Sri Lanka; It’s back with a bang, and stunningly so!

Image result for blast in sri lanka
Image credit: Ishara S. Kodikara, AFP

N Sathiya Moorthy  24 April 2019

Shocking, stunning, saddening and revolting as it is, the Easter Day ‘massacre’ – and that is the only way to put it – has added a ‘new element’ to the nation’s ‘terrorism history and vocabulary’. This is so even as Sri Lanka and neighbourhood were getting accustomed to a world without LTTE terror, and in the process, Sri Lankans in particular (and possibly alone) seem to have become lax and casual about security, even though the entire apparatus from the previous decade and more still remains mostly intact.

First and foremost, it is about the changing national psyche. More than possibly the citizenry, the political class, especially of the present-day ruling variety, was over-enthusiastic about shedding all symbols and shades of a nation ever-prepared to fight terror. This has had both a national and international dimension, where the Sri Lankan State and authorities were always called to prove their innocence, if at all, from the past, and their preparedness to shed more of the weight in the future, near and distant.

According to local media reports, Sri Lanka Army (SLA) chief, Lt-Gen Mahesh Senanayake submitted to Malcom Cardinal Ranjith, the head of the Catholic Church in the country, how the armed forces could not be expected to operate against terrorism without ‘legal cover’. It is not clear who initiated the meeting but it happened a day after the serial-blast and at the Cardinal’s residence.

The helplessness of the Church and the Cardinal, who had received former Defence Secretary Gotabaya Rajapaksa earlier, became palpable even more when he reportedly said that they would have called off the Easter Mass across the country, if only alerted. There are many Christian ministers, officials and politicians of all hues in the country, and that none of them was hurt — and Thankfully so — does not make the pain any less.

Ethnicity to religion

Yet, the ‘new element’ to the Sri Lankan terrorism vocabulary is this. Through the previous three decades, it was ‘ethnic terrorism’ of the LTTE kind. Now, it has acquired a ‘religious angle’ in the immediate Sri Lankan context.

The ethnicity-religion division, in practice and in official records, is rather confusing for outsiders. Tamil-speaking people of Sri Lankan origin (SLT) constitute a single, ‘Tamil ethnicity’ under the law and comprise all Hindus and Christians. ‘Muslims’, though mostly Tamil-speaking, are a single ethnic group. ‘Sinhaas’, comprising Christians who speak the language, and, of course, the nation’s majority Buddhists, form a third ethnic group. Then there is a fourth one, comprising all ‘Tamils of recent Indian Origin’, or Upcountry Tamils, or ‘estate labour’ brought by the common British colonial rulers from across the Palk Strait, in India.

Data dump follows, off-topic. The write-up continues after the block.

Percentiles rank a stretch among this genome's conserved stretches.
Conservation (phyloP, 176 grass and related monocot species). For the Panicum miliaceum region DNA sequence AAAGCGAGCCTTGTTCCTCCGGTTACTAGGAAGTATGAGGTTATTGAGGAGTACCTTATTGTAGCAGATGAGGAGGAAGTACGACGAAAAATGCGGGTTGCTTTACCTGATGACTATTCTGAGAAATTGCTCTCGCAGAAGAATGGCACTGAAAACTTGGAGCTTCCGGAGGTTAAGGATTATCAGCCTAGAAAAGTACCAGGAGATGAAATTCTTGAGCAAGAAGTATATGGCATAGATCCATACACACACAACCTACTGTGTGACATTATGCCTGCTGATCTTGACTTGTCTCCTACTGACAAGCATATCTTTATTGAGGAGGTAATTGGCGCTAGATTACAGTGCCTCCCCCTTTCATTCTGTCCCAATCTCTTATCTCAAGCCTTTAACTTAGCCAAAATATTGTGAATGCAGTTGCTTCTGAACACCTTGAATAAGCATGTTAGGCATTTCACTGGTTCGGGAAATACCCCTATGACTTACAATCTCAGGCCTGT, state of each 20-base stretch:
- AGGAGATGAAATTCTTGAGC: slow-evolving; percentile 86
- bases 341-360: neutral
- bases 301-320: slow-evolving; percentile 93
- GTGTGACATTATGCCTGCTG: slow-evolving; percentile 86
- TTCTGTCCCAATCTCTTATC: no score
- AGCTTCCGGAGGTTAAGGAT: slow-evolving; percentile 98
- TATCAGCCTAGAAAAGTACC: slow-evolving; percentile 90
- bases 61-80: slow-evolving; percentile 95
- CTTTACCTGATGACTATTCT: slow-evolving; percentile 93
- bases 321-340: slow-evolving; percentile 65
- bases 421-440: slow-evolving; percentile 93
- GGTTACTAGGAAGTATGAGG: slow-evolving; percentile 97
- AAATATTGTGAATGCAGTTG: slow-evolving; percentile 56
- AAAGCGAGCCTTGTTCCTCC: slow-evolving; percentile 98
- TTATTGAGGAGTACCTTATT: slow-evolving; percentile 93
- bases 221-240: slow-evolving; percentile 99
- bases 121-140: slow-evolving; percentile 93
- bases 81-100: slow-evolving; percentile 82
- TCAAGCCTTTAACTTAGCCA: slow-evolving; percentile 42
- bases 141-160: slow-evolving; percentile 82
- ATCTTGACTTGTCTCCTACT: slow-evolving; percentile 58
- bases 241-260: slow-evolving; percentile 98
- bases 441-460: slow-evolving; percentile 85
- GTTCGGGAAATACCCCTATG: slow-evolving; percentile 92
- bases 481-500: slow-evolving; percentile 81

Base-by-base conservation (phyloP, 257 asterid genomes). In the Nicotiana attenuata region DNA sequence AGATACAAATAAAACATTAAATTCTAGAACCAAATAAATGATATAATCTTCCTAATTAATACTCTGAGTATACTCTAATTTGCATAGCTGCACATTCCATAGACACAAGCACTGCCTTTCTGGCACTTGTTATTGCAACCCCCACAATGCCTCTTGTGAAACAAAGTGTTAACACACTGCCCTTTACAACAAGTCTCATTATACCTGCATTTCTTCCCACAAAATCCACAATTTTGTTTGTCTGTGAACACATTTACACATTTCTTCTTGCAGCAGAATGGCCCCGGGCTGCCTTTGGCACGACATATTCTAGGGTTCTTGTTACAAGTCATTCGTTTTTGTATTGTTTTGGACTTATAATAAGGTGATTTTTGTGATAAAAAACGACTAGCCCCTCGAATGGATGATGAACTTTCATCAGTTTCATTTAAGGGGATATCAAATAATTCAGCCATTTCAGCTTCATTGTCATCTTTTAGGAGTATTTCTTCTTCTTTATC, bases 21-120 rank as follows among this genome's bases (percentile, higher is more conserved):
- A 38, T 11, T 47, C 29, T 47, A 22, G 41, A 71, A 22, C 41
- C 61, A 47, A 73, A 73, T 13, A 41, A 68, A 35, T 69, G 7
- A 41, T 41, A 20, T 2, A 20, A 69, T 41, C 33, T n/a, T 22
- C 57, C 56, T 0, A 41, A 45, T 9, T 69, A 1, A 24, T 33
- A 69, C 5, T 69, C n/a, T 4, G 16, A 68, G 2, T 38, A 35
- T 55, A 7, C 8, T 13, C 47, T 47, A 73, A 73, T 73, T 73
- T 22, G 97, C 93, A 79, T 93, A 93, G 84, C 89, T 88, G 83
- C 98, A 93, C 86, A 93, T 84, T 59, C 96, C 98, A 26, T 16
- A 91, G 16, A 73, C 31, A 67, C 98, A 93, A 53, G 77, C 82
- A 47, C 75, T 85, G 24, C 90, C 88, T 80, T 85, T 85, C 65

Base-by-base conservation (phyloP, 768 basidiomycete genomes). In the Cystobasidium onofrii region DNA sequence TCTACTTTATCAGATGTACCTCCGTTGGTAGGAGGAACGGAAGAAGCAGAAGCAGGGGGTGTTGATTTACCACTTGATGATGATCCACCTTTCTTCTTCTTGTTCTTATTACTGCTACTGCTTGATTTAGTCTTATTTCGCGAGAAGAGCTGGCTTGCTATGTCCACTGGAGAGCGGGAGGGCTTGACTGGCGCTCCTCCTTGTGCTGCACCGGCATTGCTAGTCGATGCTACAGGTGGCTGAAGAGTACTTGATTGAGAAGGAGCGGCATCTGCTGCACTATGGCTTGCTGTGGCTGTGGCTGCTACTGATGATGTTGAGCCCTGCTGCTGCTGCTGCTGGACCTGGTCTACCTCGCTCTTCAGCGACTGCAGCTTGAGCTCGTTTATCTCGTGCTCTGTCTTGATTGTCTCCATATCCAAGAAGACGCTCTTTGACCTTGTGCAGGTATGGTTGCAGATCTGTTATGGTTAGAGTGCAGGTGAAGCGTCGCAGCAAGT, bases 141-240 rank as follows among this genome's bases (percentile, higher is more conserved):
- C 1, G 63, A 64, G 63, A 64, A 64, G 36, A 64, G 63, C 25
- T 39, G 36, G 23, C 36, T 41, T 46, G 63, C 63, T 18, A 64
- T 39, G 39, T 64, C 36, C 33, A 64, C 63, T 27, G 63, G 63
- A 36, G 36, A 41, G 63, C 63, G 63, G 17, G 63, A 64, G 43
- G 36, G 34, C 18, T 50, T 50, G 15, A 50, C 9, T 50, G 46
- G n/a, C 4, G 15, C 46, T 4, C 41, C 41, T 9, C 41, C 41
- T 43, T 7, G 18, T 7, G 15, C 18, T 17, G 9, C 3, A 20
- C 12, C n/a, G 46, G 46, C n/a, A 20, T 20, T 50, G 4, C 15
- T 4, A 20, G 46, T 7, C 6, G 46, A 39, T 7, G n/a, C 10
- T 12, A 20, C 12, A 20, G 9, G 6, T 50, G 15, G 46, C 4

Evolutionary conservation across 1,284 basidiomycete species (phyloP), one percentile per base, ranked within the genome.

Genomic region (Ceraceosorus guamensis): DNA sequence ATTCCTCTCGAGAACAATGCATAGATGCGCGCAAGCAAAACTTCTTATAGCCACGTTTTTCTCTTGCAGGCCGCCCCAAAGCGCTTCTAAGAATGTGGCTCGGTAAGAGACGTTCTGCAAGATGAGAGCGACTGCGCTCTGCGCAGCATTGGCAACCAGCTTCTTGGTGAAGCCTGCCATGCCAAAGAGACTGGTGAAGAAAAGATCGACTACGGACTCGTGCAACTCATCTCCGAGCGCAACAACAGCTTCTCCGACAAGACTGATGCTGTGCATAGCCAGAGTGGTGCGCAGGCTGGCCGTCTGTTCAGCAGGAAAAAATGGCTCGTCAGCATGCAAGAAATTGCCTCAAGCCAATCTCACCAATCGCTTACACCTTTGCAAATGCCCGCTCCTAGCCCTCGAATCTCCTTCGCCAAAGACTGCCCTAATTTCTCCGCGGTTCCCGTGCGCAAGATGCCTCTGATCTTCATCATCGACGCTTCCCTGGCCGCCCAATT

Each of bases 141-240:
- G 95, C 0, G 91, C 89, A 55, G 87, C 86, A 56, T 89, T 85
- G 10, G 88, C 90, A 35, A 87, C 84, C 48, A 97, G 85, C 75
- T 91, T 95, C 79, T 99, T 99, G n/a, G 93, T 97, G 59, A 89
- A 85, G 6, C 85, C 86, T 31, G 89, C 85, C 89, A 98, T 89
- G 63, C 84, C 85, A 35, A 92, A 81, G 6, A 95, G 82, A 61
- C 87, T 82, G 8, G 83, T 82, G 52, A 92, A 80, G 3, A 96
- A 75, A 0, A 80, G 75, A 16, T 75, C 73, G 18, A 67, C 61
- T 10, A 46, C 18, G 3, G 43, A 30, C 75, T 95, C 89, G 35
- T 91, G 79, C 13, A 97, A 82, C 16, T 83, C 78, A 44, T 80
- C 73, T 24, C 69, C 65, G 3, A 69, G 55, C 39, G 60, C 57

The ‘LTTE terror’ targeted the Sri Lankan State and harassed the Sinhala ethnic group, and targeted the community’s political leaders, if only to pressure the Government of the day to yield their demand for a ‘separate state’. It is another matter that the LTTE did not look at dissenting Tamils, including their most respected leaders of the time like Appapillai Amirthalingam, with any kindness. He too fell to their bullet, and point-blank, in his drawing room. His killers were his guests at the moment, invited to tea at his home.

The LTTE had purported reasons to target the island’s Tamil Muslim community, and they did it rudely and crudely so. Apart from the ‘Kathankudy mosque massacre’, they also got all Muslims in the North, to pack up and vacate with the dress they were wearing and with only Rs 200 or so in their pockets. All those that are still talking about returning ‘Tamil lands’ in the control of the armed forces, justice and monetary damages for the Tamil ‘war victims’ have no such caring word for the island’s Muslim community. That includes the community’s political class, who are ego-centric, selfish and divided.

The ‘LTTE terrorism’ was also in the making for the previous three decades in different forms and structures. The progress to what it became took that much time and effort to reach where Prabhakaran took the LTTE to. There were also perceived reasons and purported justification why the Tamils got upset with the Sri Lankan State and Government even before Independence, and how it only grew in the post-Independence era, to a stage when for not wholly justifiable reasons, the Tamil youth began taking to multiple militancy in the seventies.

If the ‘anti-Tamil pogrom’ of 1983 were to happen, it did happen. By then, the LTTE too was surely, even if slowly, was becoming a tormentor of fellow Tamil militant groups. The rest, as they say, is history. In the process, the Sri Lankan State apparatus also became wiser through that long period, and converted what was a ceremonial, rag-tag army, into one of the world’s greatest warriors against terrorism.

Victory for the armed forces was known to whoever was following that metamorphosis closely and uninfluenced by perceptions of LTTE supremacy and infallibility. The LTTE and Prabhakaran were the first to conclude so – and pay for it, and thankfully so, in the larger national and regional context.

In comparison, the ‘Easter Day massacre’ is one Big Bang, no graduated climb for terrorism this time. No advance notice that they are coming, and their ‘arrival statement’ itself was also their alert to their arrival. It does not always happen that way. Maybe, the security apparatus would now be looking closer at reports about a ‘foreign intelligence agency’ giving a two-week head-start, which seemed to have been overlooked.

Worse still for the nation and the nation’s security apparatus, it came at a time, when they were still celebrating the victory over LTTE terrorism a full decade back – with some of them also paying a heavy price for their reported trigger-happiness.  In the light of Gen Senanayake’s ‘confession’ (?) to Cardinal Ranjith, the Executive and the Legislature may be called upon to review their current and continuing position on anti-terror law, which is being watered down as a part of the ‘UNHRC process’.